In response to details of Facebook's 2012 accounts published this week, the social media firm is defending the amount of tax it paid last year and has stated that it is fully compliant with Irish tax authorities.
The Irish Examiner reports that accounts show that last year the firm paid corporation tax of €5.4m ($7.4) that included an Irish corporation tax charge of €1.95m ($2.67) as revenues soared by 70% to €1.78bn ($2.44bn). However, in spite of the surge in revenues, the firm recorded a pre-tax loss of €626,000 ($857,769).
This arose primarily from the firm paying administrative expenses to other group companies, including a royalty payment of €799m ($1095m) to parent Facebook and a separate payment of €770m ($1055m) to the Dublin-based unlimited firm, Facebook Ireland Holdings.
In 2011, Facebook Ireland’s Irish corporation tax charge was €975,000 ($1,333,982) as it recorded pre-tax losses of €18.37m ($25m) on revenues of €1bn.
A spokesman said that the company was taxed on its profit figures not its revenue figures.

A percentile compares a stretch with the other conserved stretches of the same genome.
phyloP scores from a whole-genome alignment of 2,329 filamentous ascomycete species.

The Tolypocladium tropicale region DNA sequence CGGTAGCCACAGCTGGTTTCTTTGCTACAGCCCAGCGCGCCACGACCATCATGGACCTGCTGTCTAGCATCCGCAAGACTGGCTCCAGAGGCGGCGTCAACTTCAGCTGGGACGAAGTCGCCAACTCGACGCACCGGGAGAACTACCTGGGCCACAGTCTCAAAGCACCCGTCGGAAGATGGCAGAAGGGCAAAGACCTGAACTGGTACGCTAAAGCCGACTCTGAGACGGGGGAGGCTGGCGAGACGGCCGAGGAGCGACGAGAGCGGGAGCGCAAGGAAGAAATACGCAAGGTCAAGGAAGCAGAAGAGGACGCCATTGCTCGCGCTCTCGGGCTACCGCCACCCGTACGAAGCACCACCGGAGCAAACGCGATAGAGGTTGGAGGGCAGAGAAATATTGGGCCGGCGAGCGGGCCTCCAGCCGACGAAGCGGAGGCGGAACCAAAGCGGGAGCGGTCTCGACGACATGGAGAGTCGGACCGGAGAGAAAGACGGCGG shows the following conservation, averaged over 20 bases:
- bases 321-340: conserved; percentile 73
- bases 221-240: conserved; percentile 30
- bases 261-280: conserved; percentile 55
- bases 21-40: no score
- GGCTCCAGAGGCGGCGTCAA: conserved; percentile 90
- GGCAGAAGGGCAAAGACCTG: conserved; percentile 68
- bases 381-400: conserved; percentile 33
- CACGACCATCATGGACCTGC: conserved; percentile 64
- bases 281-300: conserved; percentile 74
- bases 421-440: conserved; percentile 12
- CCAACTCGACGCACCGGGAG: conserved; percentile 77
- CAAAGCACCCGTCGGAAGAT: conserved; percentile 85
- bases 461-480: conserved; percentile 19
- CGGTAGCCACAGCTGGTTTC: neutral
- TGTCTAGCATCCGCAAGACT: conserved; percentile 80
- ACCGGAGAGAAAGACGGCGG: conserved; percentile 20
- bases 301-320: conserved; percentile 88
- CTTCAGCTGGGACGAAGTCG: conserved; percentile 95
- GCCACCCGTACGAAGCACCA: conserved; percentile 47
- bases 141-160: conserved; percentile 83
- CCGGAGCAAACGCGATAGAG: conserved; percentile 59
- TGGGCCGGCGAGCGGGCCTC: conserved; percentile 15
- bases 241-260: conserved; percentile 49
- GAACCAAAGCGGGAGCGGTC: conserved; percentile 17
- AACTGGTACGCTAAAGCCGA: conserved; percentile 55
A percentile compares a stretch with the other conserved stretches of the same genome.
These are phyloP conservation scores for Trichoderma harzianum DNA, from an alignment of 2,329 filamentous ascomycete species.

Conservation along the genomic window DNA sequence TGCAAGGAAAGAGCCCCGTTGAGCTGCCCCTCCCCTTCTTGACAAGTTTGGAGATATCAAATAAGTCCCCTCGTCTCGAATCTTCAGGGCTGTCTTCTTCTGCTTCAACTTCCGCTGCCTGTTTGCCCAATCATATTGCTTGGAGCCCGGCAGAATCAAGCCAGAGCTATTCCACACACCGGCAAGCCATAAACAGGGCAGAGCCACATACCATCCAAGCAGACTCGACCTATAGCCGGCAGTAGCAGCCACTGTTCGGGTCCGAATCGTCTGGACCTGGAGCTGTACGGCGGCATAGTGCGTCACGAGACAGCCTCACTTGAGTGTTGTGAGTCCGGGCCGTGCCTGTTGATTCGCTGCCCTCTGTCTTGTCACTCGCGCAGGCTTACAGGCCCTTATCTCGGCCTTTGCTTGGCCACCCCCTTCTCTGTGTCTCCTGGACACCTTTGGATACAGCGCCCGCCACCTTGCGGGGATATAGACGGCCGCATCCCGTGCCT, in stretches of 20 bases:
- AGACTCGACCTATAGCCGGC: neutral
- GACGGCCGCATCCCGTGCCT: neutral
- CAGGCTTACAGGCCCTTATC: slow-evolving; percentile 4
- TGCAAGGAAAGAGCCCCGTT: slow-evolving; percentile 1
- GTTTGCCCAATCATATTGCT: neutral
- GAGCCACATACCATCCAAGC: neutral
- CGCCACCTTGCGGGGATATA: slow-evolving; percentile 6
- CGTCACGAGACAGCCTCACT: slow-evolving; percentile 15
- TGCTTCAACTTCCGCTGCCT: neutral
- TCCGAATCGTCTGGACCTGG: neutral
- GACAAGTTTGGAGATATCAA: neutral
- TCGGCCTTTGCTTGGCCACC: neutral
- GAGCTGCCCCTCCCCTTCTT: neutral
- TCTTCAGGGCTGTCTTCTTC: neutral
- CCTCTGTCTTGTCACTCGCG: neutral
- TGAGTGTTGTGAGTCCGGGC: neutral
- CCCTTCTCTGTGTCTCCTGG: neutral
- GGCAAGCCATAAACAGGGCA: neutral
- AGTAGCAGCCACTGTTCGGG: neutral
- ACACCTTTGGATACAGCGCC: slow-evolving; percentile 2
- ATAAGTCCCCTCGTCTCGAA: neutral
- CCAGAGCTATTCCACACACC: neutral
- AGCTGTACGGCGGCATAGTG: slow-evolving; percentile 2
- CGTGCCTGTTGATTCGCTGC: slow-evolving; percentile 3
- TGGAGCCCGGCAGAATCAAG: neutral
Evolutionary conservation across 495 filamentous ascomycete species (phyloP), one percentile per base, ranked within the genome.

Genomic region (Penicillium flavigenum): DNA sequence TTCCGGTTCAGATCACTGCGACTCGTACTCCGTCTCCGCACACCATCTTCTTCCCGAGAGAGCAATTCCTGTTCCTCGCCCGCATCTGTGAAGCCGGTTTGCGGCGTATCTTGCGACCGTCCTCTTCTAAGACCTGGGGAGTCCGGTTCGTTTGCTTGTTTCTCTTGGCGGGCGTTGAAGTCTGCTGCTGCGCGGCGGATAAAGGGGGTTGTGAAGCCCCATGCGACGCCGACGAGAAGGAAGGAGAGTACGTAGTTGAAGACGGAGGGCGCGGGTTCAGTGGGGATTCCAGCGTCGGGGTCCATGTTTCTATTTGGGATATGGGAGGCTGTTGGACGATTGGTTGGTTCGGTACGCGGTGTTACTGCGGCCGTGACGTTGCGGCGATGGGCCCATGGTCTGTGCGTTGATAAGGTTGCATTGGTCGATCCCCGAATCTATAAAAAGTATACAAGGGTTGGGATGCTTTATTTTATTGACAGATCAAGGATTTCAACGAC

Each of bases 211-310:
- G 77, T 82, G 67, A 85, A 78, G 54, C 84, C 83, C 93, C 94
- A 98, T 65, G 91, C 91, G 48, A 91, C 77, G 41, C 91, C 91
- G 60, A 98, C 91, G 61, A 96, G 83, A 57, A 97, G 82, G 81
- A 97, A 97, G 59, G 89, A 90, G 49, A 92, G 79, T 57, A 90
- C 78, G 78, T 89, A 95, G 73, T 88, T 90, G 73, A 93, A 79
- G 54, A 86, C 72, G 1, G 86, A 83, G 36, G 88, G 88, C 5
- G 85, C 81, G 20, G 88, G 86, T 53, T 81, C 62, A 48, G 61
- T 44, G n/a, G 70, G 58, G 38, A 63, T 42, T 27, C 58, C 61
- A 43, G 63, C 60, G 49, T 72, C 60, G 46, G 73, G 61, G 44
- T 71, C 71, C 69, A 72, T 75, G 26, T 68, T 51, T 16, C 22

“This is how corporate tax works across the board. Facebook is fully compliant with Irish tax laws and we work with all the relevant countries where we operate to ensure our tax compliance with local laws," he said.
“We directly employ almost 500 people at our Dublin HQ. In addition to this, according to a Deloitte study published in January 2012, Facebook contributed €397.2m to the Irish economy and supported 4,500 jobs, of which 800 are as a result of small businesses using Facebook to grow.”
Separate accounts filed by Irish-based Facebook subsidiary, Facebook Payments International Ltd, whose principal activity is the processing of payments for the Facebook group, show the firm’s revenues totalled $11.5m last year and a modest profit of $10,000. The Irish Examiner reports that accounts showed that the firm paid corporation tax of $2,000.